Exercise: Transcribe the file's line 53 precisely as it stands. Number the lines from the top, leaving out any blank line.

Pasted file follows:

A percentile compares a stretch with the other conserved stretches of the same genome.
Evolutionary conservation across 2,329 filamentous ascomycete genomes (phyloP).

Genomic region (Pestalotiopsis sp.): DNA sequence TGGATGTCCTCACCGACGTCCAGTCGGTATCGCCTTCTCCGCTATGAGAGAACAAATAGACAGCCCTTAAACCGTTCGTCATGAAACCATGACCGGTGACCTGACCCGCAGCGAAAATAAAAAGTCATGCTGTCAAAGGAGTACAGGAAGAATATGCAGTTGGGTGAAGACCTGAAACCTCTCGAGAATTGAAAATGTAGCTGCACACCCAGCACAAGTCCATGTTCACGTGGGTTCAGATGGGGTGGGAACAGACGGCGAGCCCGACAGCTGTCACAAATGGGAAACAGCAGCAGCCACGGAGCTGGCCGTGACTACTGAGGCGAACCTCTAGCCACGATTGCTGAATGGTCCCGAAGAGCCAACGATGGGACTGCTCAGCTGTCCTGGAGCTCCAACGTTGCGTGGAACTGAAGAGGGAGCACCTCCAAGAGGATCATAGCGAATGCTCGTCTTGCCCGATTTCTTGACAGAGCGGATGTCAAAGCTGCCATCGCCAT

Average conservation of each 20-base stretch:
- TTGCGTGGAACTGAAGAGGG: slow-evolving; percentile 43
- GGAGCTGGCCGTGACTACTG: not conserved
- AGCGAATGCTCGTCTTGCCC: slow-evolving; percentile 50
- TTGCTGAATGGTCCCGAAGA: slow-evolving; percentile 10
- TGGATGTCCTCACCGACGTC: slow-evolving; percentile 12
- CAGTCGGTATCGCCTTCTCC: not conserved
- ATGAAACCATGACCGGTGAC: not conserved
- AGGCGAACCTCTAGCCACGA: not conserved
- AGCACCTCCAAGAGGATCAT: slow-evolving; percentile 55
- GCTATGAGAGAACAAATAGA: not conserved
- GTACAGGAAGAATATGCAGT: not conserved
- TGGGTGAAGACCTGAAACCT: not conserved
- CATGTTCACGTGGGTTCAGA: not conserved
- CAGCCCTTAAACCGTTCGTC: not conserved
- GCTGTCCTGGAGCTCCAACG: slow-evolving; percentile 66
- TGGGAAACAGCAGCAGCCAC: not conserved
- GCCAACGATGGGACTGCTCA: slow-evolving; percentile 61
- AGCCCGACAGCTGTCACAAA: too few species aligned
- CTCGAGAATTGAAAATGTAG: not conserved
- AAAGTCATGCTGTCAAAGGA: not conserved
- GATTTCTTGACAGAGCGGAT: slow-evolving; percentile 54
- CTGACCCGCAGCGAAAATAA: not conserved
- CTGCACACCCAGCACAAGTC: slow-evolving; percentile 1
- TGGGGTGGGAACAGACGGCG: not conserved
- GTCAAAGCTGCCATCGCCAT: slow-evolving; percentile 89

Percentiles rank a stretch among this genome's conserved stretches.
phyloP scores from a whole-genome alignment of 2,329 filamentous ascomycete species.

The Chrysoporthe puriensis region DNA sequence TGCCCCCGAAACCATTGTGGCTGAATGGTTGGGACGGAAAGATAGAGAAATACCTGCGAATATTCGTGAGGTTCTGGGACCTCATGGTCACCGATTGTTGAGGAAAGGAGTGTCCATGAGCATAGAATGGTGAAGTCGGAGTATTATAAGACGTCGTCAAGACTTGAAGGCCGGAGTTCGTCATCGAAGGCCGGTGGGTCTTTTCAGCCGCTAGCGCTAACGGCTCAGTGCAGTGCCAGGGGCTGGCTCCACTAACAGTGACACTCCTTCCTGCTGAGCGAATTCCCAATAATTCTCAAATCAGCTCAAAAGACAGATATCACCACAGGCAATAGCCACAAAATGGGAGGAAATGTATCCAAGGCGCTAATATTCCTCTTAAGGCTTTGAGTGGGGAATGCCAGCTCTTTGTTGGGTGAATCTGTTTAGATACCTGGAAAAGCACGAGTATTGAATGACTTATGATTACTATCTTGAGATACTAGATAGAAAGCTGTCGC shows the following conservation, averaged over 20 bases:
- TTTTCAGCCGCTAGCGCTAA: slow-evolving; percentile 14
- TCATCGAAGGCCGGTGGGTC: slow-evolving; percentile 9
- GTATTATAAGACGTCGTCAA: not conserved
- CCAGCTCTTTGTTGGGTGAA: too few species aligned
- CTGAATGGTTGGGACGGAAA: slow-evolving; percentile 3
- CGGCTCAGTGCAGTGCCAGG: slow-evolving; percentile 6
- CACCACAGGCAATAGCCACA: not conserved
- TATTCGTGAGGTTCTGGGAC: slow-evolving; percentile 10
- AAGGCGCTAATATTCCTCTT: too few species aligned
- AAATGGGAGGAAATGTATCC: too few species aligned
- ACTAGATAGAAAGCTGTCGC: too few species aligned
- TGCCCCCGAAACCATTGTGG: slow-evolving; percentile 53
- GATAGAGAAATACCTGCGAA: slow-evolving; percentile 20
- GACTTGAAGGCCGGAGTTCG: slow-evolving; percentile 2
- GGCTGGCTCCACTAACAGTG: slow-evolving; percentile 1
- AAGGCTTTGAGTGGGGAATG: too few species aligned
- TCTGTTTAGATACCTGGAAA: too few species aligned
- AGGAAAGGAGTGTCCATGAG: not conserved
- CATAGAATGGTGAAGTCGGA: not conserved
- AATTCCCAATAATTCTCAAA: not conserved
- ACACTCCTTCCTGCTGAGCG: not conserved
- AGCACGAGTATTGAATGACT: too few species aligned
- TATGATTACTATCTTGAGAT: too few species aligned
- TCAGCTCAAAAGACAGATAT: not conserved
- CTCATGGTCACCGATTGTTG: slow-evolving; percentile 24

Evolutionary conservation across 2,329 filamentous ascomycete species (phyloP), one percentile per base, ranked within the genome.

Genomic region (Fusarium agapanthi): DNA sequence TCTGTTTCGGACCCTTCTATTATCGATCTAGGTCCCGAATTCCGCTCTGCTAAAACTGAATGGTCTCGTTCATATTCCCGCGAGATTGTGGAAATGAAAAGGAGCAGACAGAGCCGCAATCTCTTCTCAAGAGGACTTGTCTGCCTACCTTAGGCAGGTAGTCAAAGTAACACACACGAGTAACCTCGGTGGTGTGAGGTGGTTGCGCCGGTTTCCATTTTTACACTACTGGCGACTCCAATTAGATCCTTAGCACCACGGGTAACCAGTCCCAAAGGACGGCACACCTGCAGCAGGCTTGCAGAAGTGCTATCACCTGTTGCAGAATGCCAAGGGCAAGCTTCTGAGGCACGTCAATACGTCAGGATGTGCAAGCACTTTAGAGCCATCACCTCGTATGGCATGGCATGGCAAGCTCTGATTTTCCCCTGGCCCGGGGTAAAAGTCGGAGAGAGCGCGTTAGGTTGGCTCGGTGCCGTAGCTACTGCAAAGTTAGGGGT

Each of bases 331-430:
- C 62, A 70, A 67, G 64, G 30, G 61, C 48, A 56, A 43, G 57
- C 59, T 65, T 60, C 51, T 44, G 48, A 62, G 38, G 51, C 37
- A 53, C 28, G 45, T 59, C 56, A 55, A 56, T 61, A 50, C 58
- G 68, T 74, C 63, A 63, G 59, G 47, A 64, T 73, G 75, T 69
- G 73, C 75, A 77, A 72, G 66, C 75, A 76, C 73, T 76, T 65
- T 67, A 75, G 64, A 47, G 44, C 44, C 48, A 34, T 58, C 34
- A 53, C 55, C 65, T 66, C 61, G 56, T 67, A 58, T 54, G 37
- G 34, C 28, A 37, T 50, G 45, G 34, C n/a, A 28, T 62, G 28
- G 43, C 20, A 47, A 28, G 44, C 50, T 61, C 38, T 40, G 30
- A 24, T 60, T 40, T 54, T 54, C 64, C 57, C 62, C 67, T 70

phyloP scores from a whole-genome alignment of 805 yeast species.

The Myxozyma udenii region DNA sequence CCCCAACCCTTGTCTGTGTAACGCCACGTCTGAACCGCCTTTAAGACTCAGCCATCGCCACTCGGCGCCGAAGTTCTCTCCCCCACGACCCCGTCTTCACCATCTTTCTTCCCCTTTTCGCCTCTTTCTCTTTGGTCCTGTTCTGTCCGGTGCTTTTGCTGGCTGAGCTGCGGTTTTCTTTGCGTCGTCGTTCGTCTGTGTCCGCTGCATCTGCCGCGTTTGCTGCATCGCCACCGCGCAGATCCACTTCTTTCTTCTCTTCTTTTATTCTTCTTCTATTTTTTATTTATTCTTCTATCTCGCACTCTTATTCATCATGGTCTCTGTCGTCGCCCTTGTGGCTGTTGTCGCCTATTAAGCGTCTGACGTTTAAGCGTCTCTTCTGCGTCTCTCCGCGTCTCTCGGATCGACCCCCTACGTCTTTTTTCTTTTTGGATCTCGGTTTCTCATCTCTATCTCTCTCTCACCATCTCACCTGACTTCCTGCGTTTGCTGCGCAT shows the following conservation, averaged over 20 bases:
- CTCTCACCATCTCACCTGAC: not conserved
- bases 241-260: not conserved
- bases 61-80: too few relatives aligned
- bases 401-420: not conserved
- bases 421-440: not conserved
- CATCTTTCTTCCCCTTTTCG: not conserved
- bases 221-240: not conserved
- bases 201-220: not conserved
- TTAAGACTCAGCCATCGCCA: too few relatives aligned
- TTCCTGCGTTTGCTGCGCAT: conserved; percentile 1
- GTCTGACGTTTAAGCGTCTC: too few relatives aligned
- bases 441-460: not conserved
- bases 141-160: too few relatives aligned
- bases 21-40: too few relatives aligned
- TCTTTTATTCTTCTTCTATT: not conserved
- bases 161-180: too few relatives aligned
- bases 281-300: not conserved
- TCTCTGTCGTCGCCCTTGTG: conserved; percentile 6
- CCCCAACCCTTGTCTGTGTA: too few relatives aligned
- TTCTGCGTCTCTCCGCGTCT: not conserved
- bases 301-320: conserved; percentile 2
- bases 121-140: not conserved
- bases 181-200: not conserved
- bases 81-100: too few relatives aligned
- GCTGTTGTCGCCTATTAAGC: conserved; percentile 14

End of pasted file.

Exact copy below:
- ACACTCCTTCCTGCTGAGCG: not conserved